Obama’s Mission Not-Accomplished, Insist Iraqi And U.N. Officials

Neil Munro White House Correspondent
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Iraqi government and U.N. officials say thousands of Yazidi refugees are still dying on Mount Sinjar, even though President Barack Obama has declared his top-priority rescue mission to be successfully accomplished.

The non-Muslim Yazidis fled from nearby towns after they were attacked by local tribes and advancing jihadis, who claim the Koran’s text requires them to kill and enslave non-Muslims.

The administration’s Aug. 14 claim “is not true,” said Vian Dakhil, a Yazidi member of Iraq’s parliament, told The New York Times.

Up to 80,000 people are still trapped on the southern slopes of sprawling mountain, she said, while recovering in a hospital from from an Aug. 12 helicopter crash. The crash happened during a supply-and-rescue mission to the mountain.

“It’s better now than it had been, but it’s just not true that all of them are safe,” Dakhil said.

“Especially on the south side of the mountain, the situation is very terrible. There are still people who are not getting any aid,” she said.

Her claim was backed up by a UN. aid official, according to the Times. “The crisis on Mount Sinjar is by no means over,” said David Swanson, the spokesman for the United Nations’ operations in the north of Iraq.

“Although many people managed to escape from the north side, there are still thousands of others up there, under conditions of extreme heat, dehydration and imminent threat of attack,” Swanson said from his base in the city of Dohuk.

His claim is corroborated by “multiple, both primary and secondary, sources coming in… it is far from over,” he said.

Obama and administration officials, however, insist on their mission accomplished claim.

“We broke the ISIL siege of Mount Sinjar, we helped vulnerable people reach safety, and we helped save many innocent lives,” Obama said in a brief Aug. 14 statement at his vacation spot in Martha’s Vinyard. “We do not expect there to be an additional operation to evacuate people on the mountain, and it is unlikely that we are going to need to continue humanitarian airdrops on the mountain,” he said, shortly before departing for another golf game. (RELATED: Mission Accomplished On Iraq’s Mount Sinjar, Obama Declares)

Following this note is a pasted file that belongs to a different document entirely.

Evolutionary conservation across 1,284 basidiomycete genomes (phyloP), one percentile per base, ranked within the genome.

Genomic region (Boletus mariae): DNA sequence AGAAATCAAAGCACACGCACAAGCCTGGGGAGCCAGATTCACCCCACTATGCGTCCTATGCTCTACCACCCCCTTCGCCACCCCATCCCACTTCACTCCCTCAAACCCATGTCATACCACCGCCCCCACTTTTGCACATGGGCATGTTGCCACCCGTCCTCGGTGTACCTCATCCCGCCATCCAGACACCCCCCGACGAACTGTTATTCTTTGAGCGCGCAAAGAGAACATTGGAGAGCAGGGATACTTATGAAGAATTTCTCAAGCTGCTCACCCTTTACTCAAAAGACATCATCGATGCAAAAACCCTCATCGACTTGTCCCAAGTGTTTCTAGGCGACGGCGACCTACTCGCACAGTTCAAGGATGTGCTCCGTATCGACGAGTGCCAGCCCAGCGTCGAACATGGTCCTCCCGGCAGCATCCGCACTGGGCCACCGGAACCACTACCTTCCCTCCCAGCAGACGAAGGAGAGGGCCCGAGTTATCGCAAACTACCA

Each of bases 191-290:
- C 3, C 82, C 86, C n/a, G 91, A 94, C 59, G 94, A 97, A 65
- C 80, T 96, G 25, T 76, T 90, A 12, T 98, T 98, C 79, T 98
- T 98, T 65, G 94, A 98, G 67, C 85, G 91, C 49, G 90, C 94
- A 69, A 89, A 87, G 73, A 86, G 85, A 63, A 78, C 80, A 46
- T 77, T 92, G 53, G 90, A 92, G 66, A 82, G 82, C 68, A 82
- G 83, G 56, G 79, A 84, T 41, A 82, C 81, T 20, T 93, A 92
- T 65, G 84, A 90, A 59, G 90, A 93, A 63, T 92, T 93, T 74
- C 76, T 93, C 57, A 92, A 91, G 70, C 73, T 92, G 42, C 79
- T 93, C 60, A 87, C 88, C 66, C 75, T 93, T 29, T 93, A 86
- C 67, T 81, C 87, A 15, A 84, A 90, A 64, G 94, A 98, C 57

A U.S. reconnaissance team on the mountain counted only 4,000 to 5,000 Yazidis on the mountain, and concluded they have adequate supplies of airdropped water and food. Kurdish fighters had escorted thousands of Yazidis off the mountain over five night, officials said.

“Getting on the mountain and see for ourselves that things weren’t as bad as we thought was a pleasant surprise,” said the Pentagon’s top spokesman, Rear Adm. John Kirby.

The administration’s number was echoed by a Yazidi now in Arizona, whose family walked over the mountain to safety.

His family says “there is still 3,000, 4000, people on the mountain, but they don’t want to leave, because they don’t trust Peshmerg [Kurish soldiers] or Kurdistan government to go live with them,” said the Yazidi, who formerly served as a translator for U.S. army units in Iraq. He stays in contact with his family via cellphone.

Many other Yazidis were caught by the jihadi army, dubbed the Islamic State. The men and boys were killed, while the women are being enslaved, said the translator, whose nickname was “William Wallace.”

Roughly 1,200 women and girls are being held in two schools in the nearby city of Tal Afar, he said. Many will be forced to “marry” jihadis, he said. Other Yazidi villages are being attacked and destroyed by the jihadis. Their occupants are either killed or enslaved, he said.

The Yazidi does not want his name published because it could endanger his family, who are now refugees in the Kurdish city of Dohuk. They were driven to Dohuk after walking off the mountain.

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